I liked this book but it could have been edited down a bit. I think I have a soft spot for memoir-ish books. I am not a fan of how Atwood likes to throw ephemera at the beginning of some chapters. It probably reads worse on a kindle. She had a similar male character in her books that cropped up in a Handmaiden’s Tale, sort of this brutish, hard-luck hobo type. Wonder if he appears in her other stories or whether she’s even aware that she is repeating this side character.

The Lone Ranger and Tonto Fistfight in Heaven by Sherman Alexie
This book was motivating to read in the sense that it’s one of his first novels. His stories are gut-wrenching and I like them but I had to take multiple breaks between reading them.

The Rules of Attraction by Brett Easton Ellis
I read this after watching American Psycho, again. I realized I never read any of his books before. He was a really popular writer to read back when I was in my early to mid 20s probably because his characters were of similar age. I thought his style would be more pulpy or hipster-y but it wasn’t what I expected. Which is good.

Trap Lines by Eden Robinson
I read Monkey Beach a couple of years ago and read more about her other writing. She wrote this novel for her masters project which is super cool. You can see I’m reading a lot by authors when they were first starting out. I loved Monkey Beach, I wasn’t as in love with some of the characters in this book but I think she’s a terrific writer and look forward to reading more by her.

The Sasquatch at Home by Eden Robinson
This book is a great short read that talks about how you can write about culture and tradition without being blasphemous or tokenizing it. She has a really funny anecdotal story of when she goes medicine picking with an elder.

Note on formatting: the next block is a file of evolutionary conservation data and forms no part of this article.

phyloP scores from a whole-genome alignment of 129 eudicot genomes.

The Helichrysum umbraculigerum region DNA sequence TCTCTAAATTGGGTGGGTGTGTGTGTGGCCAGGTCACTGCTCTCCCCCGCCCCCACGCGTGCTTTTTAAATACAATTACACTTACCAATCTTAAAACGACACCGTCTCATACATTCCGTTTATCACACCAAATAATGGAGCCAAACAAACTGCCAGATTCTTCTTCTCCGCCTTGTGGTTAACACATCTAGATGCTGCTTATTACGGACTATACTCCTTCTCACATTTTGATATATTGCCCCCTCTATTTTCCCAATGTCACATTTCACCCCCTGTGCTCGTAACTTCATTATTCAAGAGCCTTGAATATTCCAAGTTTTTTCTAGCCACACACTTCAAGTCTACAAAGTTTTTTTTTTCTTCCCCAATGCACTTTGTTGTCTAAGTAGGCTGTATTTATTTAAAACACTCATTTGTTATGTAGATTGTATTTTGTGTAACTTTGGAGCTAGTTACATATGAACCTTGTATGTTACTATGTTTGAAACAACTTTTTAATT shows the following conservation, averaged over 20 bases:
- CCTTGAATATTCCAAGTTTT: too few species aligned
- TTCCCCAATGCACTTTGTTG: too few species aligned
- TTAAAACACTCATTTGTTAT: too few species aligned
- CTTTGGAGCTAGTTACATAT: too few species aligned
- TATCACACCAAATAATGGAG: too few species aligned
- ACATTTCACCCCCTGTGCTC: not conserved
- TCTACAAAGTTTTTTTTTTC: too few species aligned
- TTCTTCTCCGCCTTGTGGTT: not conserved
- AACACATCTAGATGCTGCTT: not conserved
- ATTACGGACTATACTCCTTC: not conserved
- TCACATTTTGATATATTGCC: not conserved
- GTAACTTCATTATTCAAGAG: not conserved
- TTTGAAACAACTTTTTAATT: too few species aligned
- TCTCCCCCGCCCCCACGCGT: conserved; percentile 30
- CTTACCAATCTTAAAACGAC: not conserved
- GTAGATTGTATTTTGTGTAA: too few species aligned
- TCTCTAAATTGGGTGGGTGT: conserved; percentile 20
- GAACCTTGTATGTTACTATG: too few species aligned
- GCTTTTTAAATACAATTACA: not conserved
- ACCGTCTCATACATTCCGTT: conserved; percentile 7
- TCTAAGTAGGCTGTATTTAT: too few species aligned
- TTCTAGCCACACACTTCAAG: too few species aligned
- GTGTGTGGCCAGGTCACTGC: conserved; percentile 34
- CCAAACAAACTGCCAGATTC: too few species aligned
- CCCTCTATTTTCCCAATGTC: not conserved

Godless but Loyal to Heaven by Richard Van Camp
A variety of different characters, voices and tones. I liked most of the short stories. The kid that gets made fun of for wearing his clothing to bed stuck with me. Probably because I fall asleep in my clothing way too often.

The Confidence Code by Katty Kay and Claire Shipman
I’m skeptical of these advice-y/girl power books but I also haven’t given them a chance. This one is really great for the first half of it. Nothing rocket science about it, but it was almost like a friend patting me on the back telling me that it’s normal to have anxiety about failure, and what to do to combat it.

The Days of Augusta (poetry by Augusta Tappage)
Photographer, Henri Robideau, gave me this book. It was really nice of him. It’s kind of an interesting poetry book, the text is great but it’s mostly transcribed and formed into poetry by the editor. The editor and Augusta had a positive relationship with one another, sharing lots of knowledge and stories. I read it at an event a while ago, a lot of discussion came out regarding authorship which I found interesting.

Rookie: Yearbook 1
This book has a lot of cool interviews with actors, writers and comic artists. It’s designed by Sonja Ahlers, who I love. I can’t believe how young the editor is.

The Sisters Brothers by Patrick DeWitt
This book is hilarious and I really liked the writing style. It’s very surreal, not going to try and describe it, just go read it.

A Storm of Swords by some dude.
It took me forever to get through this. It’s kind of ridiculous.

The Perks of Being a Wallflower by Stephen Chbosky
A book I probably should have read when I was younger. It was very sweet and I liked it a lot.